By Adera Causey
Often we equate rapid cultural change with major social sweeps that affect everyone. But Carolyn Cooke reminds us that while national change, particularly in the latter decades of the 20th century, may have come quickly, individual changes within American subcultures operated at a different pace. This can be seen most profoundly in the lost-in-time subculture of an elite prep school swimming upstream against the tides of the "Daughters of the Revolution."
The water metaphor here is deliberate as the catalyst for the story is the drowning death of Heck Hellman, a struggling medical student who was not so long ago a prep school scholarship student. Still trying to fit in with his more affluent peers, he goes out on a perilous boating trip offering up the only life jacket to a privileged friend, a decision he would not live to regret.
His death, a perhaps overdrawn metaphor for the abyss between the haves and have-nots also becomes the awakening myth for the narrator, his young daughter EV who serves as the precocious but never precious all-seeing eye, observing the slow-paced changes of her father's alma mater.
The prep school in question is the Goode School, imaged on the crusty New England model. The school's long-time headmaster is named Goddard, aptly encouraging others to call him "God," not so subtly self aggrandizing his institutional legacy. Prideful of his perceived progressivism in allowing a quota base of students of color, he turns a blind eye to the needs of the students once they matriculate, making no moves to bridge the cultural and socioeconomic divide that exist at the school. He justifies this inattention with an insistence that tradition evidences success and that classical rather than socially relevant curricula is the essence of all true learning.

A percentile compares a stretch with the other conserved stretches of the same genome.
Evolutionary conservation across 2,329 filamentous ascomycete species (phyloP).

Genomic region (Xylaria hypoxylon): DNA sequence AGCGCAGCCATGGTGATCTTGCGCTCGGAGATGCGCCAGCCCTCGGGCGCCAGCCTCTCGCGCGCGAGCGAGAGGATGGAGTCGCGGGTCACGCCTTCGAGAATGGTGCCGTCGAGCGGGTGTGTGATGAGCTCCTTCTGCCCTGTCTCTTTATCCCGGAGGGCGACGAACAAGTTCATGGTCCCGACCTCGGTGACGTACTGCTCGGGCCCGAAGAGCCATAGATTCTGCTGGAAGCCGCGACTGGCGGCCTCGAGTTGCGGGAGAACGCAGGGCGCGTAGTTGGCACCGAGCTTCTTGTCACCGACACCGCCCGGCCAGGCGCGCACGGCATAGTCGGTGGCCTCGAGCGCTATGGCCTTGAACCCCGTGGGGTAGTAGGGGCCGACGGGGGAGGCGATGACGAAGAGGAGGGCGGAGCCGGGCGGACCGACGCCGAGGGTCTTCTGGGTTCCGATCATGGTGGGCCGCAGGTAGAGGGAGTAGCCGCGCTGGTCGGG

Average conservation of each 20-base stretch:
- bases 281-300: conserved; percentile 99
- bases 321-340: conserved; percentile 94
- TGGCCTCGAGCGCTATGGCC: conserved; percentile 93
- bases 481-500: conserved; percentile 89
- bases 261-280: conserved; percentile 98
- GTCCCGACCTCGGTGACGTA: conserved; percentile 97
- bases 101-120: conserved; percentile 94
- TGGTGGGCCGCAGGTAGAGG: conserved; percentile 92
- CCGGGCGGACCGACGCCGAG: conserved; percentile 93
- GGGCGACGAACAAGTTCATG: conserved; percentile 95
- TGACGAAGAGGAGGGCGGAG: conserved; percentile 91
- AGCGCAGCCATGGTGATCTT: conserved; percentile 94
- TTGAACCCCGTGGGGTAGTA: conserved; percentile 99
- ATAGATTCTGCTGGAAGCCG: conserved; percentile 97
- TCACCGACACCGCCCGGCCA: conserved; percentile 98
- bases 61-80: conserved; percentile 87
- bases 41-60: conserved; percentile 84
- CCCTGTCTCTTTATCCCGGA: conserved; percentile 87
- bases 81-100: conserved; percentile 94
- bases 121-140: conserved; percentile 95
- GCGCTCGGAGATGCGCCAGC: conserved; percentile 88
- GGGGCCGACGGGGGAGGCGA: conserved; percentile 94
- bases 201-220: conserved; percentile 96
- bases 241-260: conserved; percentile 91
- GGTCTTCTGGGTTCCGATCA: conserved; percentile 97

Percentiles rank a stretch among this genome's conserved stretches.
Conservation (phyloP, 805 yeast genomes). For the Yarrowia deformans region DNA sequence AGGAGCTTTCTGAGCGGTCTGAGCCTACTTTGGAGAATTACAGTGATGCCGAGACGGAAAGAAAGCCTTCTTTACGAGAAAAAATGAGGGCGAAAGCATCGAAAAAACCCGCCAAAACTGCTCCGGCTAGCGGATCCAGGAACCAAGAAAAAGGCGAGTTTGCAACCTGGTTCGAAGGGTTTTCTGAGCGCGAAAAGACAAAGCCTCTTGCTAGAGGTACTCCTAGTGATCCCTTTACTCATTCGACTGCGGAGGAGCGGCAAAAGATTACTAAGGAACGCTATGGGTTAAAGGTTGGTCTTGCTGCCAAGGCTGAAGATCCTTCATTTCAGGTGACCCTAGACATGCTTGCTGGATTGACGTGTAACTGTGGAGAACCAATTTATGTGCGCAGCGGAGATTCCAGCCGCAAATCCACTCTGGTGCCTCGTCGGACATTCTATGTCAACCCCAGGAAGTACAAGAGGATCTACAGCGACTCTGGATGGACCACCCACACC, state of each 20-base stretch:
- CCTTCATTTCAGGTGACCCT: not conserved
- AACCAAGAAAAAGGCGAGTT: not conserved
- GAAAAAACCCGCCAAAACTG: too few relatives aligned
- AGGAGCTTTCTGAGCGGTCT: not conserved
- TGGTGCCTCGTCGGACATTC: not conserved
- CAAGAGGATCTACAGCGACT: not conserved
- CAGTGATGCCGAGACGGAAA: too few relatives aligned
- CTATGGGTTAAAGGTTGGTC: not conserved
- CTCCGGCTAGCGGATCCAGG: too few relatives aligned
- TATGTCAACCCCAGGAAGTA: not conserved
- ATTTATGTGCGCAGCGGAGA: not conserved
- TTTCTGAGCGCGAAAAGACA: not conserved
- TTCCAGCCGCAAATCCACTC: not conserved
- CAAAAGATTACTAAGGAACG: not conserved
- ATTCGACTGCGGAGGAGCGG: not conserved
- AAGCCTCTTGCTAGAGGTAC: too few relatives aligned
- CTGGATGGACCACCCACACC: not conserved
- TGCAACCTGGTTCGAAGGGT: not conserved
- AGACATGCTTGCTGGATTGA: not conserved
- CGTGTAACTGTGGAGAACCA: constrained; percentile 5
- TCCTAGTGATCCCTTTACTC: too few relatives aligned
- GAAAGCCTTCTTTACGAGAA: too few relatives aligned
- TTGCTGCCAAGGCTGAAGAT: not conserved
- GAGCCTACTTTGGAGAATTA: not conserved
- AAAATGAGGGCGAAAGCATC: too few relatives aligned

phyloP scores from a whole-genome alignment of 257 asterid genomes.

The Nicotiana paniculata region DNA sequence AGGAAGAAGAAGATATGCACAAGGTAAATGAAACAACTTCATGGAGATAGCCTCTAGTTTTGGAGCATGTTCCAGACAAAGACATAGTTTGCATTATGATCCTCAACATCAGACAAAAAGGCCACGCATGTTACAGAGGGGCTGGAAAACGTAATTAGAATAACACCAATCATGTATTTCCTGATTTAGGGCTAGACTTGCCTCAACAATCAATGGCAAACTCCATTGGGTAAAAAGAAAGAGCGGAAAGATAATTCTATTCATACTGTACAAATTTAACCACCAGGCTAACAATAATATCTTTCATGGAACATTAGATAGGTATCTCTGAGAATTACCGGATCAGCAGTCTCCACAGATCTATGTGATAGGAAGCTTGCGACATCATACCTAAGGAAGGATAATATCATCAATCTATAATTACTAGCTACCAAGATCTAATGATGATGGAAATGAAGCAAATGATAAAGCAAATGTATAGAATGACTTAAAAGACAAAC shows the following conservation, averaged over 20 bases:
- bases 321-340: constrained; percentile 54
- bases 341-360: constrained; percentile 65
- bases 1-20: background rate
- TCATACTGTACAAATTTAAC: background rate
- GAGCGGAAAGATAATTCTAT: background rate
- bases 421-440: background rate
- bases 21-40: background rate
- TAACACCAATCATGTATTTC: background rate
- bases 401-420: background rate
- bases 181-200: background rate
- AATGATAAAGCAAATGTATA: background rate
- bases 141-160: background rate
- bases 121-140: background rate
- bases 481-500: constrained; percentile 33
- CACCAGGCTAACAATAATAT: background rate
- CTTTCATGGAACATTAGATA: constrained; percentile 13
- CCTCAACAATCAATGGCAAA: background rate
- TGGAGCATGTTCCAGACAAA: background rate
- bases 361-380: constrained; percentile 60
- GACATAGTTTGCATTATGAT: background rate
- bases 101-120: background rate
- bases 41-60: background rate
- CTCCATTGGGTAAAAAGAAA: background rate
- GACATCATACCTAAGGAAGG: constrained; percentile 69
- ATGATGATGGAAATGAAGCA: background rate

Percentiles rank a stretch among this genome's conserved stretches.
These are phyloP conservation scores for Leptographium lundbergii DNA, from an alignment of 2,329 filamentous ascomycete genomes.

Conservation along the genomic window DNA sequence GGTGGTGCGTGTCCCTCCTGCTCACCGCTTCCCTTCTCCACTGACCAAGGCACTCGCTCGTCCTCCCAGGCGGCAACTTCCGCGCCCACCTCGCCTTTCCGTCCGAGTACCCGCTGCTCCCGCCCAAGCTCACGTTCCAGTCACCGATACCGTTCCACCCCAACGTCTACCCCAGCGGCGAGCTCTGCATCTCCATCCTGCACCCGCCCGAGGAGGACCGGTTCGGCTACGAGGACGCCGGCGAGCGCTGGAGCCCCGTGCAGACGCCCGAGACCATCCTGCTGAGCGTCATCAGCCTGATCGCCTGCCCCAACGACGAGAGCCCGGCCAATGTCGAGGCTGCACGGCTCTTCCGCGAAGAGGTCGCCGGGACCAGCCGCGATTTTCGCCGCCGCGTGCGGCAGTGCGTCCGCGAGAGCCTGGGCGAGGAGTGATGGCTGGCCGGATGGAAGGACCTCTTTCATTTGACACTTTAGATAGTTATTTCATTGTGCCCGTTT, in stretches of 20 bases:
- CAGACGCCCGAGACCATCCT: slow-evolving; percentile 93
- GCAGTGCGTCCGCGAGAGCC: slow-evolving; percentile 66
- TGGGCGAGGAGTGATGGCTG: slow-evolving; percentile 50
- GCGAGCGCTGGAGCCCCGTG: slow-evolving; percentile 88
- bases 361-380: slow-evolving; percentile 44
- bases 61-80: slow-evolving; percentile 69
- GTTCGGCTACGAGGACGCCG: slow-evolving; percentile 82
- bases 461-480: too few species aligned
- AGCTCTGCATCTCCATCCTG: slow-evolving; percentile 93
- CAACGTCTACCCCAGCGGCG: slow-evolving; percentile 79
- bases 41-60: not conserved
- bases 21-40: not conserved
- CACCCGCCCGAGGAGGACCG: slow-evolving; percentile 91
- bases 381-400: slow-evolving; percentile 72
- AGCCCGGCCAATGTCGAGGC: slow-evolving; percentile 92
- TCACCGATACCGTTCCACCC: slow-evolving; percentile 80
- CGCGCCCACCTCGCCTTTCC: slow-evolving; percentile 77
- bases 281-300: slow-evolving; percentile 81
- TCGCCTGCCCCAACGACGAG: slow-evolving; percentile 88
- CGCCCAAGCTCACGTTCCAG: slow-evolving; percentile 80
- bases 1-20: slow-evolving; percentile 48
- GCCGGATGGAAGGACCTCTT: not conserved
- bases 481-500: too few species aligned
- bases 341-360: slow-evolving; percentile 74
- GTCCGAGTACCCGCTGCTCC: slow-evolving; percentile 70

Further, he touts his race record as a way to rail against the next wave of pressure being set upon him, a movement to make the long time single sex school into a coeducational one. He loses the fight ultimately due to an administrative error when a student with a gender neutral name is accidentally admitted, bringing with her a defiant will that demands notice.
EV has a privileged observation perch for these debates as she and her mother live with God for a brief time, providing this silent mournful child with an under-the-table listening station and a veritable obsession with the headmaster that will last her throughout her life. While her fascination often allows her a mental escape into this privileged arena, her physical world dives her headlong into the cultural fray as she moves from public schools to Smith College, on to her first job as a minimum-wage-earning sales clerk living in substandard New York City housing while experimenting with brightly colored hair and dalliances with an array of characters.
Yet despite being in the epicenter of cultural cool, EV seems never able to embody it, floating above it all as the observer, never the full participant. At times she timidly tests the waters of cultural change but somehow never fully accepts baptismal immersion. She in many ways serves as the stand in for the armchair reader, reminding us of the countless many destined to observe change without fully embracing it.
EV's staffage-like role forces us to the sidelines of the action, making much of this book seem distant and nearly dreamlike without taking on the passion of the dreamer. Cook's frequent mentions of major cultural milestones taking place concurrent to the book's action play like a background buzz of change, awkwardly placed amidst the slow-paced actions of the characters that are spread before us in a series of life vignettes. Ultimately we are left wondering about our own spot as observers, not only to this book but to cultural change in general, feeling a loss of activity and no path to truly dive into the oceans of change that should be roiling within the Daughters of the Revolution.
Adera Causey is curator of education at the Hunter Museum of American Art.